“The closer you come to Jesus, the more faulty you will appear in your own eyes; for your vision will be clearer, and your imperfections will be seen in broad and distinct contrast to His perfect nature. This is evidence that Satan’s delusions have lost their power; that the vivifying influence of the Spirit of God is arousing you. No deep-seated love for Jesus can dwell in the heart that does not realize its own sinfulness. The soul that is transformed by the grace of Christ will admire His divine character; but if we do not see our own moral deformity, it is unmistakable evidence that we have not had a view of the beauty and excellence of Christ” (Steps to Christ, pg. 64-65).
The Grand Canyon
A couple of years ago I ended a relationship. Though difficult, it was a good decision. During that process and the aftermath, I realized many things were wrong with me, so I cried a lot and watched Cheaper by the Dozen. I didn’t really feel confident or certain about anything in life. But you know what? As frustrating as it was to feel so unsure and uncertain, it opened me up to many big and beautiful truths God wanted to teach me.
On New Year’s Eve this year, I was at the Grand Canyon, watching the sunset with some friends. It was my first time there, so when we pulled up, the first thing out of my mouth was, “Whoa. It’s big.”
I didn’t really feel confident or certain about anything in life.
We’re all in our twenties, so of course we went to bed at 2 am and then woke up at 6:30 to go back to the canyon and catch the sunrise. (If you ever get a chance to welcome the new year this way, I highly recommend it.) Sometimes I can be kind of lame and not as impressed with nature as I should be, but it was sobering. I felt like this massive penetration in the ground was penetrating my very soul. I sat at the edge and I knew I was looking at a huge poem of truth God had written for me.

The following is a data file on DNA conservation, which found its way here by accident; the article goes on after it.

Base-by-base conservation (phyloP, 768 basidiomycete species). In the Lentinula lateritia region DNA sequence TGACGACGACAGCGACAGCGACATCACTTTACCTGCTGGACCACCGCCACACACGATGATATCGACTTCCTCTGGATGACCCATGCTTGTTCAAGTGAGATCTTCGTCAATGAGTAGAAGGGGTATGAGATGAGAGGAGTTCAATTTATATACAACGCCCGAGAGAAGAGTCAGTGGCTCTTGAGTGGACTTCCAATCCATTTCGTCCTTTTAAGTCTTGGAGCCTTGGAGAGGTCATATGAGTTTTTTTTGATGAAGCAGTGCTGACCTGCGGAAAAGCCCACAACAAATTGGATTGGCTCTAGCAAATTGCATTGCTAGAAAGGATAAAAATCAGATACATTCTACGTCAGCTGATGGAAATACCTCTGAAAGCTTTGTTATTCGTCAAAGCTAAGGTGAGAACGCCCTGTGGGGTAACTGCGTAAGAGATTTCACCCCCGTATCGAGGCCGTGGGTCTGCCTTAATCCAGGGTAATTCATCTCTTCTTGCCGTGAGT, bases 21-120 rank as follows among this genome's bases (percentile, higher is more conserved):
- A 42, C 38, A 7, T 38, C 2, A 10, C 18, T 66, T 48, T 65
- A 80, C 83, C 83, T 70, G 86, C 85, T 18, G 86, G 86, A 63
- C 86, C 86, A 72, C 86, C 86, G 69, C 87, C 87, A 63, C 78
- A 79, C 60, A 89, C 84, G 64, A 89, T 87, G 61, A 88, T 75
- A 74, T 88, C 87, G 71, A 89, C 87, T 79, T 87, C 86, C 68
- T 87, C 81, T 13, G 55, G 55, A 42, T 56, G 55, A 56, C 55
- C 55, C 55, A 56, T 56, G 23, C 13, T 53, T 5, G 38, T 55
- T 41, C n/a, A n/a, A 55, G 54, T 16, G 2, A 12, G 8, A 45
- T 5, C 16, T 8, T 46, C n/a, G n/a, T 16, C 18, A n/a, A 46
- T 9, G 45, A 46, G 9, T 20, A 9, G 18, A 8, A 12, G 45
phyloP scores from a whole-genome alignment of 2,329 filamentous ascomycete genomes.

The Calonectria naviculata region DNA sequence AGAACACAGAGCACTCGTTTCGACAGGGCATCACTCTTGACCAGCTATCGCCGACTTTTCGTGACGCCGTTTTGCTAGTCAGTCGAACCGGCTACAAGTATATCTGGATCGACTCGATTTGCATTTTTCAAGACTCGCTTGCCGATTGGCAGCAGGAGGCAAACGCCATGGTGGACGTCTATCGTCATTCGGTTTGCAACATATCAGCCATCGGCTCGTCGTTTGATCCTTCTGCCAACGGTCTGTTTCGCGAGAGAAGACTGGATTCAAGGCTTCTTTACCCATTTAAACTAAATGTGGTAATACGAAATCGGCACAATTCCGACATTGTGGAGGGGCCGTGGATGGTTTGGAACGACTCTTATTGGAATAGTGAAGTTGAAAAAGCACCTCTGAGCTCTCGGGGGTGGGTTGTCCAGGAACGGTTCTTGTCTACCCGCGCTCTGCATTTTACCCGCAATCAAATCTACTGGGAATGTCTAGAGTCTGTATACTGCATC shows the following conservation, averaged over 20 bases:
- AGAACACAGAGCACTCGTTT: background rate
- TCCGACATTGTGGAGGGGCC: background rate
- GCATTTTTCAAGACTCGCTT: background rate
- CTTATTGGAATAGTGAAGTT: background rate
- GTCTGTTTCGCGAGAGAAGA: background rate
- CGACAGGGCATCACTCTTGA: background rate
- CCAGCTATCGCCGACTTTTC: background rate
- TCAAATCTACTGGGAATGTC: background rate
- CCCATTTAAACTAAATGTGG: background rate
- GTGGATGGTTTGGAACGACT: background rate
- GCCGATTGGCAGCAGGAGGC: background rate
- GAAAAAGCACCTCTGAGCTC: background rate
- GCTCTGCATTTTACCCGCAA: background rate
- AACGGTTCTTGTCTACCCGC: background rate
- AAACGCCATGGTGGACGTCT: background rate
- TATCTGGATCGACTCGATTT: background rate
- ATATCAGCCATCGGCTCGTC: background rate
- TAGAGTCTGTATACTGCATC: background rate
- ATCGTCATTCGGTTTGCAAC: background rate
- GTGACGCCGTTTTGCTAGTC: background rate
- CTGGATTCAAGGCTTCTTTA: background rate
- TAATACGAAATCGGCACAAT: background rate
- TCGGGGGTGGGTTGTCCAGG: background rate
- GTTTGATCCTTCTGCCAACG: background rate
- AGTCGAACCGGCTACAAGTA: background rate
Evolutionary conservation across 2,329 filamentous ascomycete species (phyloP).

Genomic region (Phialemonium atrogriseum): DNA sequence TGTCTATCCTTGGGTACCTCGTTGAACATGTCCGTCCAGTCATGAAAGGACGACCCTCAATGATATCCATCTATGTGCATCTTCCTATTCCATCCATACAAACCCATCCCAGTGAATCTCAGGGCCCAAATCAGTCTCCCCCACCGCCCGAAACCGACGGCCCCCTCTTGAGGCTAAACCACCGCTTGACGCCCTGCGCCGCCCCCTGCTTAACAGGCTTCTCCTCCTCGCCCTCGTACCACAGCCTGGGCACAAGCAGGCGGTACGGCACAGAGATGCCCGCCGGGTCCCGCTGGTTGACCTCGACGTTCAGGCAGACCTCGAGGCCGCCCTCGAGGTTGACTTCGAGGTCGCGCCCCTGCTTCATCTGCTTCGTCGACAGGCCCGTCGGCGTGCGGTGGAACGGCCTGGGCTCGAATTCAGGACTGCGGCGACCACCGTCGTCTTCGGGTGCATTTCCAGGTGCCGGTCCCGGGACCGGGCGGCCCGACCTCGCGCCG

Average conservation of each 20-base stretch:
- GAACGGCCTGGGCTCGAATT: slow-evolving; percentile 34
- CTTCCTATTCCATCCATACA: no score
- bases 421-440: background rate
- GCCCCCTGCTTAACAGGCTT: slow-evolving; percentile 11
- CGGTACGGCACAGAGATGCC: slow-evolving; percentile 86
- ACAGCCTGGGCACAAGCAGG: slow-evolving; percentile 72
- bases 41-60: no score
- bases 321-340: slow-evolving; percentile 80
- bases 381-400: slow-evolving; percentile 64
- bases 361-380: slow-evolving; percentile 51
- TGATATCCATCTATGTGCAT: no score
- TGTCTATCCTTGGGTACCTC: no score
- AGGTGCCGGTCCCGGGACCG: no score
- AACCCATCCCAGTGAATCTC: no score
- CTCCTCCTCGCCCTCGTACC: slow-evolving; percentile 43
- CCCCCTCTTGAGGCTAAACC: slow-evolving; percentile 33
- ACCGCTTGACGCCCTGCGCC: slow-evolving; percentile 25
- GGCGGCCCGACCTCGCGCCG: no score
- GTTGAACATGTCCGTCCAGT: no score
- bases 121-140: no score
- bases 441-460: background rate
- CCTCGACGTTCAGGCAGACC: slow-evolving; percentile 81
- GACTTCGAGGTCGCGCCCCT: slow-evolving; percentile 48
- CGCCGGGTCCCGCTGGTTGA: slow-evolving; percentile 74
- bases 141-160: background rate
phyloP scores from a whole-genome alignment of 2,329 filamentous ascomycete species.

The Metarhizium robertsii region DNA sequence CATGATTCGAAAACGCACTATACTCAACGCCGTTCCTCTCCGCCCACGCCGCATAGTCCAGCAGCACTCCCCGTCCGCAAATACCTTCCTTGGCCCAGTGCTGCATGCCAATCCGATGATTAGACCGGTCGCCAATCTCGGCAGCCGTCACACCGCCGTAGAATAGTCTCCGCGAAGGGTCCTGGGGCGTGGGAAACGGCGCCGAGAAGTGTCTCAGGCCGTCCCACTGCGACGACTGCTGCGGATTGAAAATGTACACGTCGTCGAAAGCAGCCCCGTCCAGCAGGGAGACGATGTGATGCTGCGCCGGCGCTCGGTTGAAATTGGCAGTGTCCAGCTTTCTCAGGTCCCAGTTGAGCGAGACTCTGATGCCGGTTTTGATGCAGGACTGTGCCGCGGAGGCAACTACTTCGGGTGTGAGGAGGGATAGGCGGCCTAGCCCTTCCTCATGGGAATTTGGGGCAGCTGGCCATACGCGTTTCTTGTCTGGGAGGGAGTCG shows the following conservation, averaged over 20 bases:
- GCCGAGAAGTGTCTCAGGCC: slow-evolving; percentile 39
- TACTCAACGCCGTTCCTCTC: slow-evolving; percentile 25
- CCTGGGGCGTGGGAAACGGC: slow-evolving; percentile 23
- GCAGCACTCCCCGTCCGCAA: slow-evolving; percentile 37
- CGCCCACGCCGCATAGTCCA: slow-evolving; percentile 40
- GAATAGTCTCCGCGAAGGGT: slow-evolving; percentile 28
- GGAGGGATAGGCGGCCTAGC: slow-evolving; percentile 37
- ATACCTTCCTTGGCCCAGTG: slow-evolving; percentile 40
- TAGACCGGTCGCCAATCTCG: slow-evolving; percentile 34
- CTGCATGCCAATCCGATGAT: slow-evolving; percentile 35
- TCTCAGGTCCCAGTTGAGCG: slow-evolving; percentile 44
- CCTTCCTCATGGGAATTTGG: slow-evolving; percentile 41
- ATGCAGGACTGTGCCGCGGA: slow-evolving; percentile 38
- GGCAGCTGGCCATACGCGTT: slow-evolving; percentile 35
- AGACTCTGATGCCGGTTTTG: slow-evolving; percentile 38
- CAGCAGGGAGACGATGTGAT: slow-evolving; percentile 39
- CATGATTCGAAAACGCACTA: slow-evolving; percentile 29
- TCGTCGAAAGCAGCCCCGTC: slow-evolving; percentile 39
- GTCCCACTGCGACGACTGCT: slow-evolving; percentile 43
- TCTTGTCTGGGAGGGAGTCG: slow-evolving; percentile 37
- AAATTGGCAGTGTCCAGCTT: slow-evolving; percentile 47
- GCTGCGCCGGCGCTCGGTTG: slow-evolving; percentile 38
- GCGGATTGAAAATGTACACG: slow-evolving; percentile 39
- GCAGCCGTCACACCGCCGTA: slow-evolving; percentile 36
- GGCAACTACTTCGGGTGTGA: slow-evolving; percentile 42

Slowly, imperceptibly, the light grew, and what was once dark and shadowy became many canyons within a canyon and a green river running through the bottom and layer after layer of rose gold and amber and orange rock all shining in the light of the new year.
The new year is still young, but maybe you’re already floundering or feeling disgusted with yourself or you’re ready to give up. Maybe you’re remembering how much you’ve failed Jesus last year or realizing you’ve been wrong about a whole lot of things when it comes to God, life, and yourself. Maybe you have enough questions and uncertainty to fill up the Grand Canyon.
I sat at the edge and I knew I was looking at a huge poem of truth God had written for me.
Can I tell you a secret? That’s a good place to be. In fact, it’s the place best place to be. It’s the place from which you can go anywhere.
So sit back and watch the canyon begin to glow. Cultivate a curiosity for the divine, a thirst for an anti-holiness, and a fear of feeling like you’ve arrived.
Just lean in, friend.
The kingdom of heaven belongs to such as you.
- Jessica Stillman, “Why You Should Surround Yourself with More Books Than You’ll Ever Have Time to Read,” Business Books, December 5, 2017, https://www.inc.com/jessica-stillman/why-you-should-stop-feeling-bad-about-all-those-books-you-buy-dont-read.html.
- William Poundstone, “‘The Dunning-Kruger President,” January 21, 2017, https://www.psychologytoday.com/blog/head-in-the-cloud/201701/the-dunning-kruger-president.